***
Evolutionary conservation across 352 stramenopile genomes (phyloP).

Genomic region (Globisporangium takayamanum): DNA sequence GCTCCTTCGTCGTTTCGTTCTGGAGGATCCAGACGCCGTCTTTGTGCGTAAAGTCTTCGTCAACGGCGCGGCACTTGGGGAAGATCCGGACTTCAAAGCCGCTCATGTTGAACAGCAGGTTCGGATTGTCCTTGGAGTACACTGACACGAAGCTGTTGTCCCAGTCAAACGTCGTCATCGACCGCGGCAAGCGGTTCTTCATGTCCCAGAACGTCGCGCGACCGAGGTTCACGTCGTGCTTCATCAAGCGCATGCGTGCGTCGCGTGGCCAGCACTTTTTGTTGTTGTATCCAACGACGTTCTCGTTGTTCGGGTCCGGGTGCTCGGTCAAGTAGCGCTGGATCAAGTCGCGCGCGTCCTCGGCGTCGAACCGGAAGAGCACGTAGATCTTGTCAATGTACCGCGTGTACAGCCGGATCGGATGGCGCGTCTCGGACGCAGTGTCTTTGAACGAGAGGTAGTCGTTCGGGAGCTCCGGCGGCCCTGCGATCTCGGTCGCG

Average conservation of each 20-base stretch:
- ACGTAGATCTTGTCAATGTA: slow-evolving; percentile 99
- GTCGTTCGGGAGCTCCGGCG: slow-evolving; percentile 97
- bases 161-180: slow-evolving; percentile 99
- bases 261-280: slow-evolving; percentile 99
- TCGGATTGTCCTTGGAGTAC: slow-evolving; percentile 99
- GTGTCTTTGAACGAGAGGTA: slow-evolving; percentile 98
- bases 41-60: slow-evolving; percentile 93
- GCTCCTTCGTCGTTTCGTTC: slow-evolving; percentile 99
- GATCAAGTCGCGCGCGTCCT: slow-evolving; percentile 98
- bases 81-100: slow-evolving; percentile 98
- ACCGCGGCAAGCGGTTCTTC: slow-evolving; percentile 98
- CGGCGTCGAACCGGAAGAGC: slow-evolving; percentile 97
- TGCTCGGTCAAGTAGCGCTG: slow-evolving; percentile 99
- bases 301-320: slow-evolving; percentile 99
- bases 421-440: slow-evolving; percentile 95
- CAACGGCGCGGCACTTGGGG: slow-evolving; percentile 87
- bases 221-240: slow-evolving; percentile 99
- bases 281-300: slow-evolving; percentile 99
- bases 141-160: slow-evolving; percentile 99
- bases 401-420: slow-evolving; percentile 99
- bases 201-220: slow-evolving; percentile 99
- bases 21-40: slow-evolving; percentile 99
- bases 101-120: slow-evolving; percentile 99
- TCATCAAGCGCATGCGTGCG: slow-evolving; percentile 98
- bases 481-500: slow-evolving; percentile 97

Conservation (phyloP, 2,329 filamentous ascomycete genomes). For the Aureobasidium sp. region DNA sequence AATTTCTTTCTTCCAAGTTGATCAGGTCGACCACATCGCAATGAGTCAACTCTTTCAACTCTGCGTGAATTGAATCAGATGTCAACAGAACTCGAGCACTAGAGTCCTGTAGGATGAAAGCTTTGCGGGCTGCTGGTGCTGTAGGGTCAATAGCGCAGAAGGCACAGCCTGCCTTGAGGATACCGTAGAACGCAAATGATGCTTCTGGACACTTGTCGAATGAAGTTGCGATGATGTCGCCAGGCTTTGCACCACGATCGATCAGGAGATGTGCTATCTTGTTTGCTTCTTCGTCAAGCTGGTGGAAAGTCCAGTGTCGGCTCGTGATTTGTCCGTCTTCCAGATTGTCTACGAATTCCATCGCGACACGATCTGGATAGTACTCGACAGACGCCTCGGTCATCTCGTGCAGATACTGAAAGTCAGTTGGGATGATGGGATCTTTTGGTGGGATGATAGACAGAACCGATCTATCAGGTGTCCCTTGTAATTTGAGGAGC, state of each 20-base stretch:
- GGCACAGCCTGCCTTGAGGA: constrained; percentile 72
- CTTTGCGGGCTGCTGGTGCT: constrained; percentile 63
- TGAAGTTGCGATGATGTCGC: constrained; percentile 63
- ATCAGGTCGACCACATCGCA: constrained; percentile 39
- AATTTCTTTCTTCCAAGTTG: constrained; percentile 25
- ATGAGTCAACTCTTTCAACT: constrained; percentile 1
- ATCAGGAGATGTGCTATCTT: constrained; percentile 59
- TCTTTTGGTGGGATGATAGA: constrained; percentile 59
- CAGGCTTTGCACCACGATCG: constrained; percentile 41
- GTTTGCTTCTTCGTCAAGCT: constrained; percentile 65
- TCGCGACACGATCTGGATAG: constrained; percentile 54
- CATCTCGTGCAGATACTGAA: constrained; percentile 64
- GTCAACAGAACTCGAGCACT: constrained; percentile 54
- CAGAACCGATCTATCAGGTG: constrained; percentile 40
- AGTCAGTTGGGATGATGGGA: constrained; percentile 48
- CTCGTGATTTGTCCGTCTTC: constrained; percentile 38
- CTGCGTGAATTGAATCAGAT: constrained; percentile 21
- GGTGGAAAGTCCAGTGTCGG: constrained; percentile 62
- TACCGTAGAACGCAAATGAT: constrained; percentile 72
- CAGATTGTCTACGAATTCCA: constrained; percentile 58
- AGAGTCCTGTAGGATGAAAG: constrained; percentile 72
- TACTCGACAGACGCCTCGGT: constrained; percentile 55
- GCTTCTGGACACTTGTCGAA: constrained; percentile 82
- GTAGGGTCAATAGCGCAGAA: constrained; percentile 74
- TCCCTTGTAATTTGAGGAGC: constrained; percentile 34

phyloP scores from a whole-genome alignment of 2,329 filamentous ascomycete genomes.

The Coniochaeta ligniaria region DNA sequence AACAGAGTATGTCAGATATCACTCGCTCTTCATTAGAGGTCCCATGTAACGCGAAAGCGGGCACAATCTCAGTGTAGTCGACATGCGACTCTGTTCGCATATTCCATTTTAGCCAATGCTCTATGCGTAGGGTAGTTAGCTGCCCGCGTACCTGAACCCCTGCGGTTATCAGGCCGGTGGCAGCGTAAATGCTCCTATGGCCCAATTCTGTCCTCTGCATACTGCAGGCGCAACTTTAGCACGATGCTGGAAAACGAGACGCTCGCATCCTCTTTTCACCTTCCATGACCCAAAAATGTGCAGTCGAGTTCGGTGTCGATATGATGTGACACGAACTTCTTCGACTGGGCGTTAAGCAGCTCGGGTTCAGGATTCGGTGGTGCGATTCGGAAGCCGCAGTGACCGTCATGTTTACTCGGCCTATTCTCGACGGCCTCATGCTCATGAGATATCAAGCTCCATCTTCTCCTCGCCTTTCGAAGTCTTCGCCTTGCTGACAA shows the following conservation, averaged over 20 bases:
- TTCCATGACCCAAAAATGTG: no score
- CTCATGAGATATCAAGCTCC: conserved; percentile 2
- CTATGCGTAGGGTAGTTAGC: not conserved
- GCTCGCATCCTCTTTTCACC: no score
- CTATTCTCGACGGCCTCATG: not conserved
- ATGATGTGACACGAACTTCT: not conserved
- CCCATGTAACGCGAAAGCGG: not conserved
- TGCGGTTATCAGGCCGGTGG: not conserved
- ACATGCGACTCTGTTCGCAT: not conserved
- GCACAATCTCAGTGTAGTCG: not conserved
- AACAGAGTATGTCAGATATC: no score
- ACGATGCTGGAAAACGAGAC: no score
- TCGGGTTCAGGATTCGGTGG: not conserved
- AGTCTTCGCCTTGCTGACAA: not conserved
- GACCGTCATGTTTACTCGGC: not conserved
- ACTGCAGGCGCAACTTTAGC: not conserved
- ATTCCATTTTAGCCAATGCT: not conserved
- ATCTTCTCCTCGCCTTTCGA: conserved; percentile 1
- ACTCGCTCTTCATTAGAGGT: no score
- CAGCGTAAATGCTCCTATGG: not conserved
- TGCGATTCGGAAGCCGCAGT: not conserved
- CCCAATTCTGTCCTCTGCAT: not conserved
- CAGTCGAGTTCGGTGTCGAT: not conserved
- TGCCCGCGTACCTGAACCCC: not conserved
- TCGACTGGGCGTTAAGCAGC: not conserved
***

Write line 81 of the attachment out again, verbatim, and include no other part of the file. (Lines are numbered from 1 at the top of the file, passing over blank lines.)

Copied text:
- TCGACTGGGCGTTAAGCAGC: not conserved